> to make people trust you and want to work with you.

it was 'bad faith' and i think you've got enough proof now (straight from the horses's mouth even) that i was right ;). as a sidenote, calling someone a looney is "*really likely* to make people trust you and want to work with you". oh the irony ;).

> This is why PaXTeam's excellent technical nous goes largely wasted into
> out-of-tree stuff that is relatively little used[1]:

being out-of-tree is not a waste, it's called a fork and is actively encouraged by kernel developers (i'm sure you can google some Linus quotes to that effect yourself). second, PaX is more like a research project, not a product, so it's natural that its userbase is restricted. nevertheless, the ideas pioneered there over the years have found their way into every major OS these days (linux, BSDs, iOS (both kinds of them), OS X, Windows, etc). i wish every good thing in the world was this 'wasted' ;).

> when he tries to interact with other people, the moment any criticism of
> any kind is levelled -- which takes about six seconds on a list as
> hardboiled as the kernel list -- out come the vituperative personal
> attacks, conspiracy theories, and imputations of malice -- and of course
> he is never wrong either, no matter what evidence is presented

that was quite a mouthful, but let me try to make some sense of it. first, some kind of proof would be useful in general when you throw out accusations (the irony is that you asked for the same in the past, yet are refusing to do the exact same thing when it's your turn ;). second, you should probably be reading more lkml to know the context better and understand the social interactions there. third, what evidence are you talking about? last i checked, i had a few dozen unanswered questions left, both on lkml and here, and i'm still waiting patiently for the 'evidence' ;).

> I expect further personal attacks in response to this comment [...]

so you go out of your way to attack me personally and at the same time make also snide remarks at kernel developers. and then you run and cry 'but pretty please do not come after me'. IOW, you've just proven yourself to be a troll (not that i had any doubts before ;).

PS: your knowledge of the linux ecosystem is kinda outdated. Fedora et al. are 'irrelevant'. what matters today is android, by virtue of having an install base of orders of magnitude bigger than even Ubuntu. the rest is 'also run' (no disrespect meant, but nix's playing the numbers game here and the numbers are like this. i personally don't care which particular linux flavour ends up using PaX or other ideas, the important thing is that they're available for those who need them).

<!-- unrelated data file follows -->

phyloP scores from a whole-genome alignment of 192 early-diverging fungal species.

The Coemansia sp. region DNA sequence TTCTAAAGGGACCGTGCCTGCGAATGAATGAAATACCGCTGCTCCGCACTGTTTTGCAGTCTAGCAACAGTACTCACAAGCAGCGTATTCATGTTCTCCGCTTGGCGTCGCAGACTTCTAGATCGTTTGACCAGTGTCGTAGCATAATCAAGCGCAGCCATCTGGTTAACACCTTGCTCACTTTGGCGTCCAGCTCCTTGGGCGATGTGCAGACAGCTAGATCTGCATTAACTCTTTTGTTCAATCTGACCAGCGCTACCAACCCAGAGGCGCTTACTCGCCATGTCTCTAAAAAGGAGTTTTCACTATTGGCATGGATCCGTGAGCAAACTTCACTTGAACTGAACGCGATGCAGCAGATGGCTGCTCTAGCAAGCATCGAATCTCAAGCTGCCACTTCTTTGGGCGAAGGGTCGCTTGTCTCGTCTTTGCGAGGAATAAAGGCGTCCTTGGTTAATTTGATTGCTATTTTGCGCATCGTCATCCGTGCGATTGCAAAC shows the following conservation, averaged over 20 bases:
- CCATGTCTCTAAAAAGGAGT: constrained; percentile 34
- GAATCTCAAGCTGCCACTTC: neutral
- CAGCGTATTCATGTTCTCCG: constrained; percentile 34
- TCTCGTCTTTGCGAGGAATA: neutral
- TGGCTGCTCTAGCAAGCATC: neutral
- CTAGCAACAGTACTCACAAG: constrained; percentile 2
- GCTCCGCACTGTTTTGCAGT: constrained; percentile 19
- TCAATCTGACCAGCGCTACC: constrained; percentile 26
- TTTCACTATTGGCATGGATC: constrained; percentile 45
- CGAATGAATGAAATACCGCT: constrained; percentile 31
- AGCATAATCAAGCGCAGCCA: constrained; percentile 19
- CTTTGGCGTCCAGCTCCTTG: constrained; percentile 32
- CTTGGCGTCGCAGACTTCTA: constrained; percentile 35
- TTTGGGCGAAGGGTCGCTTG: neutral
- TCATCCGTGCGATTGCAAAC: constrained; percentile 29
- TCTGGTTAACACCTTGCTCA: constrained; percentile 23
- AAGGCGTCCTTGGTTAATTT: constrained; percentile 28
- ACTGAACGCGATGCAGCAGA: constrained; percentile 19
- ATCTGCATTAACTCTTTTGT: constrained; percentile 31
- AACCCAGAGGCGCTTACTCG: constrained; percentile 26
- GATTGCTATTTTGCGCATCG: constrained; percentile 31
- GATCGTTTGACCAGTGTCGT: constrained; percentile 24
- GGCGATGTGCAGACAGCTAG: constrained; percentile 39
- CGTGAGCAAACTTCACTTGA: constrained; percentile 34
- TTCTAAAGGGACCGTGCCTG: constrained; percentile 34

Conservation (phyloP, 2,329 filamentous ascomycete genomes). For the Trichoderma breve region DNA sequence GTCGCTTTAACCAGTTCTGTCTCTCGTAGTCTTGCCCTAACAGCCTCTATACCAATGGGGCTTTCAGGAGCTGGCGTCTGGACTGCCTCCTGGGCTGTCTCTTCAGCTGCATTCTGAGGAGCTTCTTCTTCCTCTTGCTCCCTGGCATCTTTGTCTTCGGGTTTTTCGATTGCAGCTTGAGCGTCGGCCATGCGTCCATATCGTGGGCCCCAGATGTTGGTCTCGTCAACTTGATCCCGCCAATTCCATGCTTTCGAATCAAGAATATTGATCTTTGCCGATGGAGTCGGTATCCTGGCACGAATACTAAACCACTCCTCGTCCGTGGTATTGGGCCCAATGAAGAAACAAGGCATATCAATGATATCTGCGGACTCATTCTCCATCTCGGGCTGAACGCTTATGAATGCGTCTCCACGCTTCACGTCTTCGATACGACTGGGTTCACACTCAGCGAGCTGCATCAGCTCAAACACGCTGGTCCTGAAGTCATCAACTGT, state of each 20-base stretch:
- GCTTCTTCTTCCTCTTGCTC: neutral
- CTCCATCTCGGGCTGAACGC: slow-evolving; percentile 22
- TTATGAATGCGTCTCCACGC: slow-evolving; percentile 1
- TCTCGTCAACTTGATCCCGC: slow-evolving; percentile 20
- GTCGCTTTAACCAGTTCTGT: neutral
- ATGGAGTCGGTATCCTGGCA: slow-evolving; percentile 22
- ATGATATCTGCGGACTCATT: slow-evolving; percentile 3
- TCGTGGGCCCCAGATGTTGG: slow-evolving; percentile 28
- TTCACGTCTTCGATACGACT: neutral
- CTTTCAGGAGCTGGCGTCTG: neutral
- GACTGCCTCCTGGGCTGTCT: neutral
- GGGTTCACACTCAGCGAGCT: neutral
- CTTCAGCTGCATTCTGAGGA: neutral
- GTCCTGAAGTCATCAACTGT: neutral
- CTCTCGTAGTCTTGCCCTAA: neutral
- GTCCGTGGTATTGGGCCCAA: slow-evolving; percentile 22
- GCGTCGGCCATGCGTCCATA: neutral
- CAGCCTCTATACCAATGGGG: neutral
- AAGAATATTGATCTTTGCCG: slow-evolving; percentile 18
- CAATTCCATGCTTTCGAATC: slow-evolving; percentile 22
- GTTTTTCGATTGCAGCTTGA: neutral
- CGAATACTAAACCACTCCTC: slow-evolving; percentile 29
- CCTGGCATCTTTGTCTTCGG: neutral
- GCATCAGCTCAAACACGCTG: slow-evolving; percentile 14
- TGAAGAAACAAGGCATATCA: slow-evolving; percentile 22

Kernel.org's road to recovery

Posted Oct 11, 2011 1:28 UTC (Tue) by vonbrand (guest, #4458) [Link]

You presume that the kernel hackers are prescient, and immediately know the security ramifications of each and every bug they fix. Sorry to disapoint you, if they were that smart they wouldn't make the patched mistakes in the first place. Unless you are into serious conspiracy theories, where they insert the bugs full knowing they can be exploited...

Kernel.org's road to recovery

Posted Oct 13, 2011 8:14 UTC (Thu) by Klavs (guest, #10563) [Link]

I'm sorry - but all that this discussion seems to be about, is that PaxTeam (and others) would like to developers to write in changelogs, if they know the bug fixed, to have a security impact. That's all.

Currently, they - by their own admission - choose not to reveal such knowledge in changelogs (which could defintely be called a "lie of omission").

I don't think anyone disagrees with the fact, that even if such knowledge was in the changelog, many bugfixes, would not be known by the dev(s) to be security fixes as well - and as such, one will never be able to simple grep for a "Security fix" or similar in changelogs to know when to upgrade to stay secure - such is the world of computers today :)

Kernel.org's road to recovery

Posted Oct 13, 2011 8:20 UTC (Thu) by jrn (subscriber, #64214) [Link]

> Currently, they - by their own admission - choose not to reveal such knowledge in changelogs

Again, be careful who "they" is. Linus has said he chooses to avoid easily greppable phrases, yes.